While not very well-known in Paris, the tower truly is magnificent.

Built in a gothic style, it is the only remnant of the Saint-Jacques-de-la-Boucherie church.

From its 62 meters, the tower has been an important site of the right bank since the 16th century.

The guided tour lasts about 50 minutes, during which you will climb the steps of this monument.

The visit of the tower begins with its history, its origin, and difficult construction.

After several stops during the climb, to learn of the secrets of the tower, partly destroyed during the French Revolution, you can enjoy the astonishing view from the top of the tower.

Full rate: 12€
Reduced rate*: 10€

*Free for those under 18 y-o, students and job seekers

Access: Metro lines 1, 4, 7, 11, and 14, Chatelet station


14) La Conciergerie

2, boulevard du Palais – 1st district

View on the Conciergerie
Credits: Patrice.gaudicheau, Wikimedia CommonsCC BY-SA 4.0

This building in the heart of Paris and the 1st district has certainly witnessed history.

It is a beautiful palace built in the way of Gothic architecture, a remnant from past times.

This monument was rebuilt under Philip IV the Fair’s reign at the beginning of the 14th century.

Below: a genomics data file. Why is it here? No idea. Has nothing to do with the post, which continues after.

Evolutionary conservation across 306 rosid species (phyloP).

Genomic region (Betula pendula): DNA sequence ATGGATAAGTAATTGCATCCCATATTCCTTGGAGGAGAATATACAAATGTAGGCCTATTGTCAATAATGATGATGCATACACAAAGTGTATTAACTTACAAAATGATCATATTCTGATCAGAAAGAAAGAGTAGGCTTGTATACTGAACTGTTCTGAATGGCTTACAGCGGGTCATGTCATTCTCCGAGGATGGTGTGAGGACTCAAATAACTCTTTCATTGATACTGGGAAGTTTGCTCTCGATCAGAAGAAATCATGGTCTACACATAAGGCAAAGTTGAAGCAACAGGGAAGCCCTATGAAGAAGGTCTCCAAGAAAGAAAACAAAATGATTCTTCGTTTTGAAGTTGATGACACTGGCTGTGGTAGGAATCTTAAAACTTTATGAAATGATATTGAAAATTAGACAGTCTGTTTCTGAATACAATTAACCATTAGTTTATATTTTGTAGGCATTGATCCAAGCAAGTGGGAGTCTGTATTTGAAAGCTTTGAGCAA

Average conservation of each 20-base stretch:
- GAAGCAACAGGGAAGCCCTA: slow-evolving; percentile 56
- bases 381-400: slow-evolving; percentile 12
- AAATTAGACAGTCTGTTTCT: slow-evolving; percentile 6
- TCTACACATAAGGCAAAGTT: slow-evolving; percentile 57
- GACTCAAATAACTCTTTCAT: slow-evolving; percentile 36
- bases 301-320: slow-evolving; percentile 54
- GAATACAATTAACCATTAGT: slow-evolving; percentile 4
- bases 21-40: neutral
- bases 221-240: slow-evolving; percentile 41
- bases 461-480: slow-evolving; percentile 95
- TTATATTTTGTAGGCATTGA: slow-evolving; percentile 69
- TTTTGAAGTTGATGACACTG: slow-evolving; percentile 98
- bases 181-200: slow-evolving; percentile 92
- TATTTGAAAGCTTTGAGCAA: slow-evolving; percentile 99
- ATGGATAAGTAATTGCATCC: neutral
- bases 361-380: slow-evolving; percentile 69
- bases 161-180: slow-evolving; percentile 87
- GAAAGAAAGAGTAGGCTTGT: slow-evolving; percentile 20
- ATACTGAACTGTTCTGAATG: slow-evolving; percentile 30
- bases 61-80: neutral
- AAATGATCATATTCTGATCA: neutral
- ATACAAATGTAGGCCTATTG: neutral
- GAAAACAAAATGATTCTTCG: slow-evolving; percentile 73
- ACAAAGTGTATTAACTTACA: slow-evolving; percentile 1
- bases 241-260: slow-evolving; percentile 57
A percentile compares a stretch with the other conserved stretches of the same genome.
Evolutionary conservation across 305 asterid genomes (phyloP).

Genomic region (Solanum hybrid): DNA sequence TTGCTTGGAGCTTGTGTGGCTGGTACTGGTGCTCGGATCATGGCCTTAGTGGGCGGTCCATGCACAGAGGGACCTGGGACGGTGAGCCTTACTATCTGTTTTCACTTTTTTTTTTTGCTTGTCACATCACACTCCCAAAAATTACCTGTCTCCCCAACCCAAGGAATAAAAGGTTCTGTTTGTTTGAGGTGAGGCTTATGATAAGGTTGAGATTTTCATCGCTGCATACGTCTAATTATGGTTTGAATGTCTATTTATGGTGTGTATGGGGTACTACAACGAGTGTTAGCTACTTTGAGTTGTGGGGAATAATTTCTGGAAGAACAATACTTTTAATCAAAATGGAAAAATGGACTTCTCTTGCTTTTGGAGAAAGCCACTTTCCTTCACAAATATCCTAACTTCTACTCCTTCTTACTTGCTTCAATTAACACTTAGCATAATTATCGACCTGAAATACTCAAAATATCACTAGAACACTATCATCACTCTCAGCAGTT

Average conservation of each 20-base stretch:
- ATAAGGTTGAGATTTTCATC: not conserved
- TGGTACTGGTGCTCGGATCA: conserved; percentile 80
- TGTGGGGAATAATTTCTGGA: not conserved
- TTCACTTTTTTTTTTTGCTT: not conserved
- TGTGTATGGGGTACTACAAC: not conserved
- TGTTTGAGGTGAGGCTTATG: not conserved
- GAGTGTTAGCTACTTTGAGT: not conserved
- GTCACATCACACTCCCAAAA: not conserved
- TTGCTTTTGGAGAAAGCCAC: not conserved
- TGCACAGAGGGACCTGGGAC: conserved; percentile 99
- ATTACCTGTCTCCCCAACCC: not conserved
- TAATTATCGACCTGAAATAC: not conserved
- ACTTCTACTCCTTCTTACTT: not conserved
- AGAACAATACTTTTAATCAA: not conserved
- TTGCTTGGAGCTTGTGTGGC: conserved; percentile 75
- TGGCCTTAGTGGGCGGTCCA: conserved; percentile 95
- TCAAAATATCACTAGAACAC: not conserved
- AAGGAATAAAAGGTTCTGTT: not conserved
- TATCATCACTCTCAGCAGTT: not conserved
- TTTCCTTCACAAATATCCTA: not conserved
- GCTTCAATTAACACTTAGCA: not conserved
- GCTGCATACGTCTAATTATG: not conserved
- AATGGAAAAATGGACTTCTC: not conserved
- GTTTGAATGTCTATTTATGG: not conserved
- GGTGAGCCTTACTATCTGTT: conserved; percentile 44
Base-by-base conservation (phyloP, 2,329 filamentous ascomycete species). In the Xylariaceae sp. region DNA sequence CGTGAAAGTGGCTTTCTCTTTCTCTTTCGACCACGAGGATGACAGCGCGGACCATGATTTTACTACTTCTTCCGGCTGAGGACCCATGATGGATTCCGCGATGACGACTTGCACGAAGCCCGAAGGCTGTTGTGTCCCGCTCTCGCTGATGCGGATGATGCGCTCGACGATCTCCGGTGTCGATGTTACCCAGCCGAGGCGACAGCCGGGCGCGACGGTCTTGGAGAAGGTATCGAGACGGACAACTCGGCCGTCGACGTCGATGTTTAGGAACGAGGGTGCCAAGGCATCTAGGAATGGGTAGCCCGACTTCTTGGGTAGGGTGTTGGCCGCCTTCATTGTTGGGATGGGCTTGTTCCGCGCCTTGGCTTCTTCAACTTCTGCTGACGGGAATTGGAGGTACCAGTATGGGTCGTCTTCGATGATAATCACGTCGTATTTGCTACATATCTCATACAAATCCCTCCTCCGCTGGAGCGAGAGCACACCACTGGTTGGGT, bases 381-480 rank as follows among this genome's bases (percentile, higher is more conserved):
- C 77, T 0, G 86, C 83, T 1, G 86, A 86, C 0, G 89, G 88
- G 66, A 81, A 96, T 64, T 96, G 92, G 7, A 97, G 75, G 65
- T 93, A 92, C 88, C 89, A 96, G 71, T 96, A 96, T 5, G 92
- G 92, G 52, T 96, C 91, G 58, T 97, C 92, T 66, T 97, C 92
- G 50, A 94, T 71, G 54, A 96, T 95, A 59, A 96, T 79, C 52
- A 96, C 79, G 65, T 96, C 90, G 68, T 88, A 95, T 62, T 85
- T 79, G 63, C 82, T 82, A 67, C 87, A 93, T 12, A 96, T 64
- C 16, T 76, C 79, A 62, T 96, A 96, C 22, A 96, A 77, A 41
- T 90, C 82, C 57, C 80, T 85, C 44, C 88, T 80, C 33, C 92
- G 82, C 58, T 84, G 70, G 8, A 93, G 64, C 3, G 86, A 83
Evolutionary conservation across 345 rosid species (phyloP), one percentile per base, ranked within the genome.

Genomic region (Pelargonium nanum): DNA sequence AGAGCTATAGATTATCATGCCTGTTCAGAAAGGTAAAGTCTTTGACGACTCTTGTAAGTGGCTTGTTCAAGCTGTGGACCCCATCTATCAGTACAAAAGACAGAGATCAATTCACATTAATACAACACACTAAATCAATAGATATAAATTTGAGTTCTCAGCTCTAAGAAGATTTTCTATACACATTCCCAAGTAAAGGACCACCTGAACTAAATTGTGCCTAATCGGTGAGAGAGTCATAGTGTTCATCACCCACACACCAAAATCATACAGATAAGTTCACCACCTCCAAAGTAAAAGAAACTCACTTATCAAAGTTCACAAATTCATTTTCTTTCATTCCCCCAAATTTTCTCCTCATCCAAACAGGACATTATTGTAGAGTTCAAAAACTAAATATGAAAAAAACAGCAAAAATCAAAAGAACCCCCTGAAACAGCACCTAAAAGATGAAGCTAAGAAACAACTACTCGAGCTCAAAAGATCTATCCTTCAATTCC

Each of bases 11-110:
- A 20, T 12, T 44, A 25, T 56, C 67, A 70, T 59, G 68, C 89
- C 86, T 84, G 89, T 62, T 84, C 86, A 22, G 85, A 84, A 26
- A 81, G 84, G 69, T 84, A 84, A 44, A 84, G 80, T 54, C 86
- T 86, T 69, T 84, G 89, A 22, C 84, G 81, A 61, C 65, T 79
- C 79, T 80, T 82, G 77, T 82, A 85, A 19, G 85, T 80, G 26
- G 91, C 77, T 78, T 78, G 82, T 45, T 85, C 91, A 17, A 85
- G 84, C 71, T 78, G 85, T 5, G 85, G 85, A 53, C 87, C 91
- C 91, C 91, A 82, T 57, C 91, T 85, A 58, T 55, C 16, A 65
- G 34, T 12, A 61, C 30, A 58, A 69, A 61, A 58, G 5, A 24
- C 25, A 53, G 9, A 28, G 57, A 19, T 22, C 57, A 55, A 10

From this original building remains only the Salle des Gardes (Guards Room), the Salle des gens d’Armes (Hall of the Soldier), and the kitchens, all of which are a valuable sample of 14th-century architecture.

Along the visit, you will learn the full history of this building which is one of the oldest in Paris. It was first a king’s palace then a jail, most notably during the French Revolution when Marie-Antoinette was locked up here.

A little-known place well worth a visit.

Full rate: 9€

Free for citizens of the EU under 26 y-o, disabled people and their attendants, job seekers and those receiving minimum social benefits

Access: Metro line 4, Cité station

For further information about La Conciergerie, click here.

Book a visit to the Conciergerie


15) The Expiatory Chapel (Chapelle expiatoire)

29, rue Pasquier – 8th district

Courtyard of the Expiatory Chapel
Credits: Jean-Marie Hullot, FlickrCC BY-SA 2.0

The Expiatory Chapel is an old monument of Paris, but it is often neglected by the tourists, lucky you!

It is located in the 8th district, between Saint-Lazare train station and the Madeleine.

It is a memorial built upon the tombs of Louis XVI and Marie-Antoinette, where they now rest after being guillotined in 1793.

Inside the Chapel, you will find statues of Louis XVI and Marie-Antoinette.

In front of the statue of Louis XVI they carved his will, written before his execution; and in front of Marie Antoinette’s statue, they carved the last letter she wrote to Madame Elisabeth, the king’s sister

The crypt is the best part of the monument: the altar from which Louis XVI was exhumed.

An unknown yet impressive place which Chateaubriand qualified as maybe being “the most remarkable edifice in Paris.”

Full rate: 6€
Reduced rate: 5€

Free for citizens of the EU under 26 y-o, disabled people and their attendants, job seekers and those receiving minimum social benefits

Access: Metro lines 3 and 13, Saint Augustin station; Metro lines 8, 12, and 14, Madeleine station